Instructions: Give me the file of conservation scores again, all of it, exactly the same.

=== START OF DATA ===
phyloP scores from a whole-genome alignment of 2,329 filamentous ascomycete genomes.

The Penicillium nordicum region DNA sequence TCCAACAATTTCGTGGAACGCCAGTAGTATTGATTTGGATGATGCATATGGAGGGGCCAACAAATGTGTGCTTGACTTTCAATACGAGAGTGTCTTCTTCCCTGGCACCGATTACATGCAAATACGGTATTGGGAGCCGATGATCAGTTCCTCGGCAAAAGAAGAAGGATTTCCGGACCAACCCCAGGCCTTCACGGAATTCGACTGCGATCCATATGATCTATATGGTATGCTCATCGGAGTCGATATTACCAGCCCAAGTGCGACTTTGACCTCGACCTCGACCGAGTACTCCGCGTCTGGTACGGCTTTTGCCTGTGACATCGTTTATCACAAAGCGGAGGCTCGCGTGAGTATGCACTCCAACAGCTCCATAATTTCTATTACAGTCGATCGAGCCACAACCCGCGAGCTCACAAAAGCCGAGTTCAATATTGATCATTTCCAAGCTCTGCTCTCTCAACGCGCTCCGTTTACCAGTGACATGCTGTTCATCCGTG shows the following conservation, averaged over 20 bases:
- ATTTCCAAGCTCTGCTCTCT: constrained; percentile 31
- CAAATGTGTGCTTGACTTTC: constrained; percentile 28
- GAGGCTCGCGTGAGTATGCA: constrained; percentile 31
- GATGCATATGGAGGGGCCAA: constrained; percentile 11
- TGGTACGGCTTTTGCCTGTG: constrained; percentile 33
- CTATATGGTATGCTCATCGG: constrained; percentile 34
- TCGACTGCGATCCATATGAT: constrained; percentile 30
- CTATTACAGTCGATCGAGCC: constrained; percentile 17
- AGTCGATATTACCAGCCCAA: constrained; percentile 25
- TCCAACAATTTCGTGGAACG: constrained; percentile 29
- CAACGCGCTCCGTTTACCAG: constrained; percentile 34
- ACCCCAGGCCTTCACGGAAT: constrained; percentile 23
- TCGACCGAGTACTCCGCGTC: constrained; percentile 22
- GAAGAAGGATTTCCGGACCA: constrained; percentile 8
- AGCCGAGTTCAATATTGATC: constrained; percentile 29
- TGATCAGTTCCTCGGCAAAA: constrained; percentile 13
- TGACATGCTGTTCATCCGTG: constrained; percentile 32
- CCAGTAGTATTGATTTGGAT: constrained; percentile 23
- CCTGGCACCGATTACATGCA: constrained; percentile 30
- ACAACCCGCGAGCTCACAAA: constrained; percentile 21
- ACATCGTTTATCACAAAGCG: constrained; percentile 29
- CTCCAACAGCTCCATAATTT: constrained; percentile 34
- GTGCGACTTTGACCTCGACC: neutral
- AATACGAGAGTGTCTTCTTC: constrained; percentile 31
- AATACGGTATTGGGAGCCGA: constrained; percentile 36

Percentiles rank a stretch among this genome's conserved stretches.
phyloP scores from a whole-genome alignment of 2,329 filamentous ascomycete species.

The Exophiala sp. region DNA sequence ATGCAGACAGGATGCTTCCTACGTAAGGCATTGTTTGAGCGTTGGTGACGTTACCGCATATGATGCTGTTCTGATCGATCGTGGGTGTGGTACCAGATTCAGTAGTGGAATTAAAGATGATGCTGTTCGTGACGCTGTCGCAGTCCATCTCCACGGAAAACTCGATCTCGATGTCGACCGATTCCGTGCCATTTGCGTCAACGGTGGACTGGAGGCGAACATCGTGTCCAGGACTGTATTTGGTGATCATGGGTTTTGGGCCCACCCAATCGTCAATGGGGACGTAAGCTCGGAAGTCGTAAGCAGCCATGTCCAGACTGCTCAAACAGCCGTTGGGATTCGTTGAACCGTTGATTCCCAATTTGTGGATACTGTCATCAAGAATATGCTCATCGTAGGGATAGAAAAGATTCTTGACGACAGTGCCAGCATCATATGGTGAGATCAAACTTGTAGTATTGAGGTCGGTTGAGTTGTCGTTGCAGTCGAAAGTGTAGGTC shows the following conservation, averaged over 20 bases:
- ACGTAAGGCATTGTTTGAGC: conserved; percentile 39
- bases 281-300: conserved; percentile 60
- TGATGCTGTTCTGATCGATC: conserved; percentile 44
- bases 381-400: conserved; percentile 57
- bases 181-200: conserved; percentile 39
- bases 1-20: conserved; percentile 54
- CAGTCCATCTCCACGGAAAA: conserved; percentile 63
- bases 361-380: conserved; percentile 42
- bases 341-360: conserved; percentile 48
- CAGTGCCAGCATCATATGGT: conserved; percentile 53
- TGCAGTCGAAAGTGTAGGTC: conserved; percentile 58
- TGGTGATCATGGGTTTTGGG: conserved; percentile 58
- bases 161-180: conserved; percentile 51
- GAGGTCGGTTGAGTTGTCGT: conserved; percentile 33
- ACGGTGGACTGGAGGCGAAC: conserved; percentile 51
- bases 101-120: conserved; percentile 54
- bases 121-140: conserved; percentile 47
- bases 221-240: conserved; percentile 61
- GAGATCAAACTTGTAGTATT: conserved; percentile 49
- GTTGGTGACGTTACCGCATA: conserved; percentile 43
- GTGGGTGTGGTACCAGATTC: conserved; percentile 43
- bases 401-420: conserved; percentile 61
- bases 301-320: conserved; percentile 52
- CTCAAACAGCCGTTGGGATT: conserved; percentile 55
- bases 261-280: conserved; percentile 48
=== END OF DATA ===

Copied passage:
phyloP scores from a whole-genome alignment of 2,329 filamentous ascomycete genomes.

The Penicillium nordicum region DNA sequence TCCAACAATTTCGTGGAACGCCAGTAGTATTGATTTGGATGATGCATATGGAGGGGCCAACAAATGTGTGCTTGACTTTCAATACGAGAGTGTCTTCTTCCCTGGCACCGATTACATGCAAATACGGTATTGGGAGCCGATGATCAGTTCCTCGGCAAAAGAAGAAGGATTTCCGGACCAACCCCAGGCCTTCACGGAATTCGACTGCGATCCATATGATCTATATGGTATGCTCATCGGAGTCGATATTACCAGCCCAAGTGCGACTTTGACCTCGACCTCGACCGAGTACTCCGCGTCTGGTACGGCTTTTGCCTGTGACATCGTTTATCACAAAGCGGAGGCTCGCGTGAGTATGCACTCCAACAGCTCCATAATTTCTATTACAGTCGATCGAGCCACAACCCGCGAGCTCACAAAAGCCGAGTTCAATATTGATCATTTCCAAGCTCTGCTCTCTCAACGCGCTCCGTTTACCAGTGACATGCTGTTCATCCGTG shows the following conservation, averaged over 20 bases:
- ATTTCCAAGCTCTGCTCTCT: constrained; percentile 31
- CAAATGTGTGCTTGACTTTC: constrained; percentile 28
- GAGGCTCGCGTGAGTATGCA: constrained; percentile 31
- GATGCATATGGAGGGGCCAA: constrained; percentile 11
- TGGTACGGCTTTTGCCTGTG: constrained; percentile 33
- CTATATGGTATGCTCATCGG: constrained; percentile 34
- TCGACTGCGATCCATATGAT: constrained; percentile 30
- CTATTACAGTCGATCGAGCC: constrained; percentile 17
- AGTCGATATTACCAGCCCAA: constrained; percentile 25
- TCCAACAATTTCGTGGAACG: constrained; percentile 29
- CAACGCGCTCCGTTTACCAG: constrained; percentile 34
- ACCCCAGGCCTTCACGGAAT: constrained; percentile 23
- TCGACCGAGTACTCCGCGTC: constrained; percentile 22
- GAAGAAGGATTTCCGGACCA: constrained; percentile 8
- AGCCGAGTTCAATATTGATC: constrained; percentile 29
- TGATCAGTTCCTCGGCAAAA: constrained; percentile 13
- TGACATGCTGTTCATCCGTG: constrained; percentile 32
- CCAGTAGTATTGATTTGGAT: constrained; percentile 23
- CCTGGCACCGATTACATGCA: constrained; percentile 30
- ACAACCCGCGAGCTCACAAA: constrained; percentile 21
- ACATCGTTTATCACAAAGCG: constrained; percentile 29
- CTCCAACAGCTCCATAATTT: constrained; percentile 34
- GTGCGACTTTGACCTCGACC: neutral
- AATACGAGAGTGTCTTCTTC: constrained; percentile 31
- AATACGGTATTGGGAGCCGA: constrained; percentile 36

Percentiles rank a stretch among this genome's conserved stretches.
phyloP scores from a whole-genome alignment of 2,329 filamentous ascomycete species.

The Exophiala sp. region DNA sequence ATGCAGACAGGATGCTTCCTACGTAAGGCATTGTTTGAGCGTTGGTGACGTTACCGCATATGATGCTGTTCTGATCGATCGTGGGTGTGGTACCAGATTCAGTAGTGGAATTAAAGATGATGCTGTTCGTGACGCTGTCGCAGTCCATCTCCACGGAAAACTCGATCTCGATGTCGACCGATTCCGTGCCATTTGCGTCAACGGTGGACTGGAGGCGAACATCGTGTCCAGGACTGTATTTGGTGATCATGGGTTTTGGGCCCACCCAATCGTCAATGGGGACGTAAGCTCGGAAGTCGTAAGCAGCCATGTCCAGACTGCTCAAACAGCCGTTGGGATTCGTTGAACCGTTGATTCCCAATTTGTGGATACTGTCATCAAGAATATGCTCATCGTAGGGATAGAAAAGATTCTTGACGACAGTGCCAGCATCATATGGTGAGATCAAACTTGTAGTATTGAGGTCGGTTGAGTTGTCGTTGCAGTCGAAAGTGTAGGTC shows the following conservation, averaged over 20 bases:
- ACGTAAGGCATTGTTTGAGC: conserved; percentile 39
- bases 281-300: conserved; percentile 60
- TGATGCTGTTCTGATCGATC: conserved; percentile 44
- bases 381-400: conserved; percentile 57
- bases 181-200: conserved; percentile 39
- bases 1-20: conserved; percentile 54
- CAGTCCATCTCCACGGAAAA: conserved; percentile 63
- bases 361-380: conserved; percentile 42
- bases 341-360: conserved; percentile 48
- CAGTGCCAGCATCATATGGT: conserved; percentile 53
- TGCAGTCGAAAGTGTAGGTC: conserved; percentile 58
- TGGTGATCATGGGTTTTGGG: conserved; percentile 58
- bases 161-180: conserved; percentile 51
- GAGGTCGGTTGAGTTGTCGT: conserved; percentile 33
- ACGGTGGACTGGAGGCGAAC: conserved; percentile 51
- bases 101-120: conserved; percentile 54
- bases 121-140: conserved; percentile 47
- bases 221-240: conserved; percentile 61
- GAGATCAAACTTGTAGTATT: conserved; percentile 49
- GTTGGTGACGTTACCGCATA: conserved; percentile 43
- GTGGGTGTGGTACCAGATTC: conserved; percentile 43
- bases 401-420: conserved; percentile 61
- bases 301-320: conserved; percentile 52
- CTCAAACAGCCGTTGGGATT: conserved; percentile 55
- bases 261-280: conserved; percentile 48